It is most important to set I.T. first before drilling holes in t/blades for bypass air, & then finding the engine idles/responds a lot better with a heap more I.T., but now it idles too fast & you have to fill some holes that didn't need drilling...
    Chrysler missed the boat on manifold sourced vac adv. Others did not like the GM divisions. Not sure about Ford.
    Chevs I believe idled with about 24*, a combination of init + MVA.
    Pontiacs until 1968 left showroom floors idling with 26*, 6* init + 20* MVA. These engines had 10.75:1 CR & mild cams, with intake duration under 200* @ 050. When you consider these parameters, suddenly 35-40* I.T. for a modified cammed engine doesn't sound that much...
    My GTO with Webers idles with 48*.
     
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    • Mattax

      Mattax Just the facts, ma'am FABO Gold Member

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      Glad it seemed to work for you but its not universal.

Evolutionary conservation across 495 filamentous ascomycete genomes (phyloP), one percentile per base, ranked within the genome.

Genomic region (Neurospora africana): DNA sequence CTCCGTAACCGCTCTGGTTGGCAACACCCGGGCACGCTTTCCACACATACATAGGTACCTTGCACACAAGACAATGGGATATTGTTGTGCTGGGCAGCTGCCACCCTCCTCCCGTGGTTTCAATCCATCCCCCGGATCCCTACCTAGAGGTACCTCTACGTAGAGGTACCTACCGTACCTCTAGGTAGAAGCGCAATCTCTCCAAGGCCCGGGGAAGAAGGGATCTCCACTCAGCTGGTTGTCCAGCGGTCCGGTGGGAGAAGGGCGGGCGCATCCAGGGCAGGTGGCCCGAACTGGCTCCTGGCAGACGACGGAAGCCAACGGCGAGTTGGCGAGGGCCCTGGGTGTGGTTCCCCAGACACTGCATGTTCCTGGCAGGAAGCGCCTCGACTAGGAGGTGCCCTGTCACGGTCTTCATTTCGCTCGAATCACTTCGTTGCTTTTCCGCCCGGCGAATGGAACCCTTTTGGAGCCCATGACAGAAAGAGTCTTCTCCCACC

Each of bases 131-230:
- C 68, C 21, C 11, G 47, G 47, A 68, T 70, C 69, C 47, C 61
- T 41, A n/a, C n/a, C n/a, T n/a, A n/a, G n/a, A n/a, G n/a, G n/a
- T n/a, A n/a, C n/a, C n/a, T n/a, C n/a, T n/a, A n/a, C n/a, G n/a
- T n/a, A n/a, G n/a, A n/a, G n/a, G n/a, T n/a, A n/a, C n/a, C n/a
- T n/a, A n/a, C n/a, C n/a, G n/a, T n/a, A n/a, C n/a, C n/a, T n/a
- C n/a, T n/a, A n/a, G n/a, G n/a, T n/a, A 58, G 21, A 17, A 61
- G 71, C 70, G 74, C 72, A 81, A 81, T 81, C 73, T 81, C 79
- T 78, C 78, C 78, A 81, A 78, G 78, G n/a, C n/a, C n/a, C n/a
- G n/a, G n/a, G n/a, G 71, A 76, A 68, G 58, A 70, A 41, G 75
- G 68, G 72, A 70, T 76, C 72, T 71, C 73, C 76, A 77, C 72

What is universal is the underlying physics of combustion, compression, and so forth.

      Just for the record.
      1965 Cheverolet L-78 with 4150 list 3124
      65l78_9_4cb76915662fccb81e408f6ad568bf5e10224fb9-jpg.jpg

      This appears to be an original 4150 Holley List 2818
      47682672d1319133625-numbers-for-an-original-holley-2818-choke-housing-2818rh3-jpg.jpg

      As shown in this diagram
      b-engine-ign-05-vacuum-advance-lines-gif.gif

      I don't have a Pontiac FSM. Would love to see that. Seriously.
      I do see in the tune up specs that the v8s are to idle with 6* BTC at 500 and 600 rpm. That's pretty much what we'ld want for an idle rpm. Slip the clutch and if it has any torque to speak of away we go. :)